When considering tac lights, you're definitely going to what to look at the different outputs. A tac light should have several different output modes. While a turbo mode is absolutely necessary, that medium and low mode is just as necessary. You may find yourself in a situation where you need light but not enough light that it actually draws attention to your location. In this instance, that's where the low mode is really going to shine. It's also great to have these lower output levels so that you can conserve the battery. This way, when you actually need the turbo or the strobe mode to be as powerful as possible, you don't need to worry about a low voltage battery or the flashlight dying on you at a really important moment.
Along with the different output modes, one specialty mode that you absolutely want in a tactical flashlight is a strobe mode. For those who are unfamiliar with what a strobe mode is, it is a flashing light that disorients people very, very easily. If you have a bright enough flashlight, like the XT11GT which is one of the brightest tactical flashlight, you can blind an attacker simply using the turbo mode. However, they could still keep coming at you even though they're blinded. The strobe mode actually disorients them. It can make them dizzy and unable to spot your location especially if you move the strobe mode and you move your flashlight along in different chaotic patterns, you could easily get away.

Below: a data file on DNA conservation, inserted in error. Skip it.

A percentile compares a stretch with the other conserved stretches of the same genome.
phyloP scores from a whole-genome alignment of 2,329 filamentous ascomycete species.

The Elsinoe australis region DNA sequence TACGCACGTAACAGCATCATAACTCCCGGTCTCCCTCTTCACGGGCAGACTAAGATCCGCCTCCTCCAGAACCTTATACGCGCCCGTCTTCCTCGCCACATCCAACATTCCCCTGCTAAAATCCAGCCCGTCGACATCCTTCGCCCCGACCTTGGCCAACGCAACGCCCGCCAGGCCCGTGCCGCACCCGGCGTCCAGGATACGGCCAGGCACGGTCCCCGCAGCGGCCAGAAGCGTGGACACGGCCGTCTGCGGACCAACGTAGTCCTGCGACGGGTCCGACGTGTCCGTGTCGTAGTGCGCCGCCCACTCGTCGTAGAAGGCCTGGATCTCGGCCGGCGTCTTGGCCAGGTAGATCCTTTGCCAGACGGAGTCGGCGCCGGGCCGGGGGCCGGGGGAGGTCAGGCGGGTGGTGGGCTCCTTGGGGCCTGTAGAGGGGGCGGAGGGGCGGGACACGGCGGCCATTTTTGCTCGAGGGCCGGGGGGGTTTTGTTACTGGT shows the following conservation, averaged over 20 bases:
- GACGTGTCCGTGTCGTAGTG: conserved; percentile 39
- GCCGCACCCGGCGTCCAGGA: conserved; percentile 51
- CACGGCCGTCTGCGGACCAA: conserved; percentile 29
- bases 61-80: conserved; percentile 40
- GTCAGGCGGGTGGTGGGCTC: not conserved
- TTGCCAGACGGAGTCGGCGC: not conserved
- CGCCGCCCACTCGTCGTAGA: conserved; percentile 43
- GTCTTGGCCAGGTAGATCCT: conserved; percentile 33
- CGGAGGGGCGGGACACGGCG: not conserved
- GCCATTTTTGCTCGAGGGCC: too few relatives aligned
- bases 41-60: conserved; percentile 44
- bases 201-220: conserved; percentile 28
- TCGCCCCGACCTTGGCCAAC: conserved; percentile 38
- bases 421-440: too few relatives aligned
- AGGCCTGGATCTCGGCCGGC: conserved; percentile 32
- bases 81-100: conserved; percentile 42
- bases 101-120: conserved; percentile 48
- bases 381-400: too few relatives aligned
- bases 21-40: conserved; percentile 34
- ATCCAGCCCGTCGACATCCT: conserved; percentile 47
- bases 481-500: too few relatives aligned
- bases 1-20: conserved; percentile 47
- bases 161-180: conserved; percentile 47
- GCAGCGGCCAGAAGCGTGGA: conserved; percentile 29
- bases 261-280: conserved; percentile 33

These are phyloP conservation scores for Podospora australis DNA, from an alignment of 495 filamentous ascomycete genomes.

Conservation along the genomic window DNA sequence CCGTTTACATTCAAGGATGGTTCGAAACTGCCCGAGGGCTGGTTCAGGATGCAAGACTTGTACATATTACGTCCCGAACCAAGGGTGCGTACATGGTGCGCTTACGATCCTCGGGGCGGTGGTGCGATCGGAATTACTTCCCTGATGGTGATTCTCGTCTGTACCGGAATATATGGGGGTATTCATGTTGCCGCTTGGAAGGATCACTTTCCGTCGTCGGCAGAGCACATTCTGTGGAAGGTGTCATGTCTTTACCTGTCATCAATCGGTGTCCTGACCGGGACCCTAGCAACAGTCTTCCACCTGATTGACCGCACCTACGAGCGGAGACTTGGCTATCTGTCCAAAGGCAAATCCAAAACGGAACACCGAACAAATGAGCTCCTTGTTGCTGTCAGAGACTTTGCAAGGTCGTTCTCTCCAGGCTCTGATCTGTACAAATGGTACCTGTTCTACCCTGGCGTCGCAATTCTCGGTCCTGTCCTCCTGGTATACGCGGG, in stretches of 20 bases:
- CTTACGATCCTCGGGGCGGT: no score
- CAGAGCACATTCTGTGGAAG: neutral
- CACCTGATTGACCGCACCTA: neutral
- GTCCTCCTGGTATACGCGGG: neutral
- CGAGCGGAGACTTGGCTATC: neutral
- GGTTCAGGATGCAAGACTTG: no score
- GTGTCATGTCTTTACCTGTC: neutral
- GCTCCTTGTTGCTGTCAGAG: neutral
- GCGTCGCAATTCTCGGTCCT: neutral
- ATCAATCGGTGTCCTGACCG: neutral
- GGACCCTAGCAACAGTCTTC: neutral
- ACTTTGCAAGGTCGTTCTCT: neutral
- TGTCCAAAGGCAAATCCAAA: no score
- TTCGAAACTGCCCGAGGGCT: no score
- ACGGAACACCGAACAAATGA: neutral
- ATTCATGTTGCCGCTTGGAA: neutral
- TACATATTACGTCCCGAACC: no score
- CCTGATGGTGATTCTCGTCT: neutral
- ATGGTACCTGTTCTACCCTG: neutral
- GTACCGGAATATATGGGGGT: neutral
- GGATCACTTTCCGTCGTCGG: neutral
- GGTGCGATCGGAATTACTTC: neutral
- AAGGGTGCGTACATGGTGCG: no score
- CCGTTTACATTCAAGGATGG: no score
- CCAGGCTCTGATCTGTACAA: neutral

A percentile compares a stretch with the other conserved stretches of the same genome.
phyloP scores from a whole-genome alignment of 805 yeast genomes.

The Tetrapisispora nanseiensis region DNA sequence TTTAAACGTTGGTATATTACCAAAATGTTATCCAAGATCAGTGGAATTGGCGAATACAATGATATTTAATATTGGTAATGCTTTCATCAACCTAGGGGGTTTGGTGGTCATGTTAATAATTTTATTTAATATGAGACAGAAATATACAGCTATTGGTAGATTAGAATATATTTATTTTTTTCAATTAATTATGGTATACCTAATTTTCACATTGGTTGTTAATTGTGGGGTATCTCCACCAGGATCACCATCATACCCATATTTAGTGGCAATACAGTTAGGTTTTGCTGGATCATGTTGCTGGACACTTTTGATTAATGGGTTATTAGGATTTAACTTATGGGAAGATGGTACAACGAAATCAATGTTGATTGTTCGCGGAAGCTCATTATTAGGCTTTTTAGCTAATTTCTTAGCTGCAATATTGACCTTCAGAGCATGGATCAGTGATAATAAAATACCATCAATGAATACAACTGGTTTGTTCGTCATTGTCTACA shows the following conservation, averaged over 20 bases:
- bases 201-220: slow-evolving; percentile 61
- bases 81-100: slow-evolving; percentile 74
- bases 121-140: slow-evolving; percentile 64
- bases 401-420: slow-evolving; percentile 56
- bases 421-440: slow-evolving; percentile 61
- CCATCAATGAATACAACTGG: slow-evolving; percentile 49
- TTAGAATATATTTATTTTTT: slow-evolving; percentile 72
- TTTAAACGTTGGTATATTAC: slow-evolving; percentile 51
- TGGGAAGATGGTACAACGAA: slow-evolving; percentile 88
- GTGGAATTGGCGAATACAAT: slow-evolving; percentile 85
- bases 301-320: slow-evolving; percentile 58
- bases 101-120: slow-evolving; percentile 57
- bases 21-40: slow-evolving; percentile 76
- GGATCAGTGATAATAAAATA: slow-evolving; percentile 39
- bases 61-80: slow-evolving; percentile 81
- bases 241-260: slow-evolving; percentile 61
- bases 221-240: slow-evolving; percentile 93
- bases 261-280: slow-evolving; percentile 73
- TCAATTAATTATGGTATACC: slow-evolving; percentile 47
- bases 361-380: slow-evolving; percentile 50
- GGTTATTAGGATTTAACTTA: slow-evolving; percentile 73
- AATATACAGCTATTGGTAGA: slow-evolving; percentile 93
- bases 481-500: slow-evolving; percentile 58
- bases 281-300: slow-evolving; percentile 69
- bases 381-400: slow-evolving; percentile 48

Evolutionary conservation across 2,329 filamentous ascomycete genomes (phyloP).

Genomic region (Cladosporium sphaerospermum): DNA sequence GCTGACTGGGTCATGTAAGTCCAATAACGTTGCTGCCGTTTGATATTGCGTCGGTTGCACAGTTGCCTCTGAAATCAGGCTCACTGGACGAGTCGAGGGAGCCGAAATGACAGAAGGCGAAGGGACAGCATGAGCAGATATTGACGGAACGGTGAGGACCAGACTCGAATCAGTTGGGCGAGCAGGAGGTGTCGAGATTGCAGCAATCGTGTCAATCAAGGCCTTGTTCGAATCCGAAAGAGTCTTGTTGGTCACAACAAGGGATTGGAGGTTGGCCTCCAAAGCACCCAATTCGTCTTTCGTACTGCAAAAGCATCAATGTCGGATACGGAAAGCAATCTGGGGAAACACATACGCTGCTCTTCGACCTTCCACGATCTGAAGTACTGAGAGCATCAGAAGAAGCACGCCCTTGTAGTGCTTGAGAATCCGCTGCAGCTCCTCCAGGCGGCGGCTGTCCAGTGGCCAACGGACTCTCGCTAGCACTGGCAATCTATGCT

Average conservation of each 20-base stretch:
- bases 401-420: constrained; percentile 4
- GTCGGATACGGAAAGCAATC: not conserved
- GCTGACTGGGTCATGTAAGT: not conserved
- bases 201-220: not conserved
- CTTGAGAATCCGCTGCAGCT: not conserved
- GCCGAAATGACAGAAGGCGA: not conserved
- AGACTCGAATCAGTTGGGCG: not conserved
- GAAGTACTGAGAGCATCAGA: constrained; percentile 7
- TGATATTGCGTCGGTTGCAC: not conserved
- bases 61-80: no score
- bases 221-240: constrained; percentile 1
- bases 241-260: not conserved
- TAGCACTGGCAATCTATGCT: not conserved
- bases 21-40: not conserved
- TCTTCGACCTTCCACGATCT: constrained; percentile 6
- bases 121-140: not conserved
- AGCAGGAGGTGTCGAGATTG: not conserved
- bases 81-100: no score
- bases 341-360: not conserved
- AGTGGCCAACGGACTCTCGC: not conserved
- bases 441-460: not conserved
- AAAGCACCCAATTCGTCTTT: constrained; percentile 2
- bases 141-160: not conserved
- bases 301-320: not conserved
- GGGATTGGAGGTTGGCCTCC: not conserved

In my previous reviews, I have spoken about dual tactical tail switches. Now, they don't necessarily need to be dual switches but there is a reason that the tail switch is considered tactical. In any tactical gear flashlight, you're going to want that tail switch. It's incredibly easy to find in the dark. If you have your flashlight on your pocket, you pull it out, your thumb automatically goes to the main tail switch and you're ready to go. Many tactical gear flashlights will have a pocket clip at the near the tail of the flashlight so that you hook the flashlight with the tail facing up. This is the exact position you want it in. You can easily grab onto it, pull it off your pocket and immediately turn it on.
Now, the next important thing to consider with the tactical flashlight is does it have a momentary on function. Every tactical flashlight should have this function without a doubt. In a dicey situation, you do not want to have that extra half second or second, however long it takes for you to turn on that flashlight fully. You want to be able to press down that switch and have it immediately turn on. For those who may not really know what a momentary on function is, it's a feature that allows you to barely press down on the main switch of the flashlight, turning it on immediately. Once you remove your finger from the switch, the light will switch itself back off. So if you want a continuous on mode, you will have to press the switch down all the way, usually until you hear the click.